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Oxygen Safety Instructions
Oxygen is not flammable and will not explode. However, oxygen does support combustion. This means that oxygen makes things burn faster and ignite easier.
Use and store oxygen in a well-ventilated area, because oxygen accumulates around the user and immediate surroundings.
Never use or store oxygen in a confined space such as a cabinet or closet.
Do not use petroleum-based ointments or lotions in or around your nose, such as Vaseline, Vicks, Chapstick, etc. Oxygen can react violently with these oily substances and can cause burns.
Keep all oxygen equipment at least 15 feet from any type of open flame. Take care to avoid open flames while using oxygen, including matches, fireplaces, barbeques, stoves, space heaters, candles, etc.
DO NOT SMOKE within 15 feet of the oxygen set-up or an oxygen patient.
Avoid using electrical appliances that might produce sparks, such as electric razors, hairdryers, etc.
Use of a smoke detector and fire extinguisher is recommended when using oxygen in the home.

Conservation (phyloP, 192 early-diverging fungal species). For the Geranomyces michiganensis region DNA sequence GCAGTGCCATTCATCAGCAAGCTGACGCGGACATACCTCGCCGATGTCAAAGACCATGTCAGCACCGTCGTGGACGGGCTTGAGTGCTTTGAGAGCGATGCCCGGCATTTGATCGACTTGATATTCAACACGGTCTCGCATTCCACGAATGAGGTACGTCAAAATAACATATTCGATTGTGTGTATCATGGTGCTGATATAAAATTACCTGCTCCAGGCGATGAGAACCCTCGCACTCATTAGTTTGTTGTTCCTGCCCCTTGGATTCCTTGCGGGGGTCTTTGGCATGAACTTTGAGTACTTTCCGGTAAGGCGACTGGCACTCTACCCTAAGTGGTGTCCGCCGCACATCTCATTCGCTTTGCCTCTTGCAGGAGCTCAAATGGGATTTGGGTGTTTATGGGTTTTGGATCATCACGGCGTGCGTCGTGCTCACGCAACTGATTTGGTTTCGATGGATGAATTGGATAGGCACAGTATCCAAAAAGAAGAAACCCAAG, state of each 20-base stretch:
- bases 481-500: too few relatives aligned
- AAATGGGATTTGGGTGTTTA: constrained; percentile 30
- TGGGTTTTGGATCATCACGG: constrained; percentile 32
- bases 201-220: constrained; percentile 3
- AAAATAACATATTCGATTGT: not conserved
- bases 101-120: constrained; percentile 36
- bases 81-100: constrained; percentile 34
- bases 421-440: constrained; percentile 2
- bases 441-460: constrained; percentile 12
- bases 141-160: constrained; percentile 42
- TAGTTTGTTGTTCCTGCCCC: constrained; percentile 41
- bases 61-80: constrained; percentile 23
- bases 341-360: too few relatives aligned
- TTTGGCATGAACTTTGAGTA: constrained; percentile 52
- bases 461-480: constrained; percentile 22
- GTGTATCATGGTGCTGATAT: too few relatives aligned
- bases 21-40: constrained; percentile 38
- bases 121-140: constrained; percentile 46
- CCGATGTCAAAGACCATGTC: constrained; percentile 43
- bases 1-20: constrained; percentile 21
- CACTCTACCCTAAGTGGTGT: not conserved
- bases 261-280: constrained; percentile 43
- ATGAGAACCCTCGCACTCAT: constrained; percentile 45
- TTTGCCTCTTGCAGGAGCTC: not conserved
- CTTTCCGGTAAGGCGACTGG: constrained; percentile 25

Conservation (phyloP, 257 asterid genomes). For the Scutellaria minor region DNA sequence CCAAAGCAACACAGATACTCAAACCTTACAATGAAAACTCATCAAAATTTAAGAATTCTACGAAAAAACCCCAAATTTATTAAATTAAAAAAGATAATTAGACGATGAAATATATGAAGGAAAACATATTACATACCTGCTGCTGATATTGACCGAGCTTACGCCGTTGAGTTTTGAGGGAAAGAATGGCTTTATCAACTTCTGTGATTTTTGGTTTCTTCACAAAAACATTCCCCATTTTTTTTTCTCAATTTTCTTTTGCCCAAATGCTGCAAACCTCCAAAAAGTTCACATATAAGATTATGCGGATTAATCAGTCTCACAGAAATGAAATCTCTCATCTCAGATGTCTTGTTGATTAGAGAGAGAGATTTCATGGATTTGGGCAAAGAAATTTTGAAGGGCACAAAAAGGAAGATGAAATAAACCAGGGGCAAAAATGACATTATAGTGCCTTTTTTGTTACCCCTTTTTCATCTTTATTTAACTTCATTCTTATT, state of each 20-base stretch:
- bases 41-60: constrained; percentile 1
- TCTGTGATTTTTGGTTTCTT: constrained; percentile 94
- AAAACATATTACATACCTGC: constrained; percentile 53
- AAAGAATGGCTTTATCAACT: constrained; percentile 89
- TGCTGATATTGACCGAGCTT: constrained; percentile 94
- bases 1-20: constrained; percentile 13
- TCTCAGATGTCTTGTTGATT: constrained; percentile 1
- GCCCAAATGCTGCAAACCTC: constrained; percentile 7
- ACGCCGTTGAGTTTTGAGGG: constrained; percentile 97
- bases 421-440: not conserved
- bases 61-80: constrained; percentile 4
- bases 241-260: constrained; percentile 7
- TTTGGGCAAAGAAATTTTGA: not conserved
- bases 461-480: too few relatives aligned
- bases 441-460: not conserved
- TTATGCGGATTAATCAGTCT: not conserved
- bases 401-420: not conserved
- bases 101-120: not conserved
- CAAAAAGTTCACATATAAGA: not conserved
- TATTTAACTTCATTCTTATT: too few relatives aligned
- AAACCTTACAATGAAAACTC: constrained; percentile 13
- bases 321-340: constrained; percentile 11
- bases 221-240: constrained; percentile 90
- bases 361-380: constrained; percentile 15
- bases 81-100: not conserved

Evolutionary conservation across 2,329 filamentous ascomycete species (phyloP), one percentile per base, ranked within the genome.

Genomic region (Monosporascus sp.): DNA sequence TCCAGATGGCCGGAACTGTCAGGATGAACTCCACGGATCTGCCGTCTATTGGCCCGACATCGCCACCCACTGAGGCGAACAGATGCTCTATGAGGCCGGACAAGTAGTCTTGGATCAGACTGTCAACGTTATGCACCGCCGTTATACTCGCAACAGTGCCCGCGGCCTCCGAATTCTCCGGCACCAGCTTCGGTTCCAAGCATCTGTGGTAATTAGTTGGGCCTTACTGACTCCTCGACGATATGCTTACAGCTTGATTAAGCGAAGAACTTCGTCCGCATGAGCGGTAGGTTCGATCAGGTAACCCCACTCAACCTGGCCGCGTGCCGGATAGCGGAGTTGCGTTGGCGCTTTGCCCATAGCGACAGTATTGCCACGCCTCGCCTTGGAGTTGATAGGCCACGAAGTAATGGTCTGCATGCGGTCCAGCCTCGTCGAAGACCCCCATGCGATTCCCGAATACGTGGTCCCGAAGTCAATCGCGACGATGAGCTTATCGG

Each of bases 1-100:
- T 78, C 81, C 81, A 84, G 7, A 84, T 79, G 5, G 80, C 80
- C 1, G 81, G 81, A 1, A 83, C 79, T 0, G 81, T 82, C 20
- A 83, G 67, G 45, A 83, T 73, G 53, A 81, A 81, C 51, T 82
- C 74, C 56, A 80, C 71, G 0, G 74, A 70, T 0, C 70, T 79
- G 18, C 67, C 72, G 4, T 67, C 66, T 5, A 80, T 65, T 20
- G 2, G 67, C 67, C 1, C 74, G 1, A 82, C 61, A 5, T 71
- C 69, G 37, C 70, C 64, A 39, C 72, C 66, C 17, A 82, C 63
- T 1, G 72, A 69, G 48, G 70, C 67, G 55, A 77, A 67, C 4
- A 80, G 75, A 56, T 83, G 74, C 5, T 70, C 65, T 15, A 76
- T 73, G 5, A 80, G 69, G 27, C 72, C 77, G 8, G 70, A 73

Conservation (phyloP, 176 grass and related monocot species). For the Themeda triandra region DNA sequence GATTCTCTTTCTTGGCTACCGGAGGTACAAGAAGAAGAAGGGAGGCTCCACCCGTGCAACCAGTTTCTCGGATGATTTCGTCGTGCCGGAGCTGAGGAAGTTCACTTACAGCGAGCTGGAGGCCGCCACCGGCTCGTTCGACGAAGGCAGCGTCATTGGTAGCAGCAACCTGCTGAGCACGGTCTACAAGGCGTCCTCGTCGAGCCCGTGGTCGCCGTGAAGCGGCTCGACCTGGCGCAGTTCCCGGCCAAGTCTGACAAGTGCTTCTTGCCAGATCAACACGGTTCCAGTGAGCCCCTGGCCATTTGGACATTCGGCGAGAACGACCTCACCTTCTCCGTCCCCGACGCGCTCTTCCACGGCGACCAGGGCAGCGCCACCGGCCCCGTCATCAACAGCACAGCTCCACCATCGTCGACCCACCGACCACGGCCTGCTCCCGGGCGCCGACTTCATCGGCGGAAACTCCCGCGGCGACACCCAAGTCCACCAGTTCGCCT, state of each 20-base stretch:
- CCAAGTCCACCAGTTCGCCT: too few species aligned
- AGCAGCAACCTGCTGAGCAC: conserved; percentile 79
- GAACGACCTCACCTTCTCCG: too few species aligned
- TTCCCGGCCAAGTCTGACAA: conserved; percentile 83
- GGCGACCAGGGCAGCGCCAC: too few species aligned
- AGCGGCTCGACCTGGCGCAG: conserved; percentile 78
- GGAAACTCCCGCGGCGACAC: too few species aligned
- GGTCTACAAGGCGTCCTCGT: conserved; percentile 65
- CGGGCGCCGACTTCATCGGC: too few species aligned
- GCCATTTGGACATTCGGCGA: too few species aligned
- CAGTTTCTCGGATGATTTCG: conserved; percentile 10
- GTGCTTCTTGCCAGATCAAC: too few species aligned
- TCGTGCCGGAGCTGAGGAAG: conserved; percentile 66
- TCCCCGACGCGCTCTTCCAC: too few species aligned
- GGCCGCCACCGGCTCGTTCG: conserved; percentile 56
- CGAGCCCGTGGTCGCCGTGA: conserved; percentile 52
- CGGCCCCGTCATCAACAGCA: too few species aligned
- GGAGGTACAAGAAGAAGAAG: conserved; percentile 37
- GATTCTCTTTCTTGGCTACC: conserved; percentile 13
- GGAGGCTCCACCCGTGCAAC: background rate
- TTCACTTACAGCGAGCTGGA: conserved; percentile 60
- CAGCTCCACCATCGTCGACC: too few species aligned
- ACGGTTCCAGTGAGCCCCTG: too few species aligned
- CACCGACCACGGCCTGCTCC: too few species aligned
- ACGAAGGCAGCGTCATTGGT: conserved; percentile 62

Plan an evacuation route for you and your family in the event of a fire.
Oxygen Storage and Handling
Oxygen tanks should always be stored in a stand or cart to prevent tipping or falling. Store extra unsecured tanks by placing them flat on the floor. Do not allow tanks to stand or lean in an upright position while unsecured.
Do not store oxygen systems in unventilated areas such as closets or cabinets.
Do not store oxygen systems near heat or ignition sources.
Do not store oxygen systems in the trunk of a car.
While transporting oxygen in a vehicle, ensure containers are secure and positioned properly.
Oxygen should be transported in the passenger compartment of a vehicle with the windows open slightly (2-3 inches) to permit adequate ventilation.
Concentrators are electrical devices that should only be plugged into a properly grounded or polarized outlet.
Do not use extension cords.
Do not use multi-outlet adapters or power strips.
Avoid using power sources that create heat or sparks.
Use a power supply or electrical circuit that meets or exceeds the amperage requirements of the concentrator.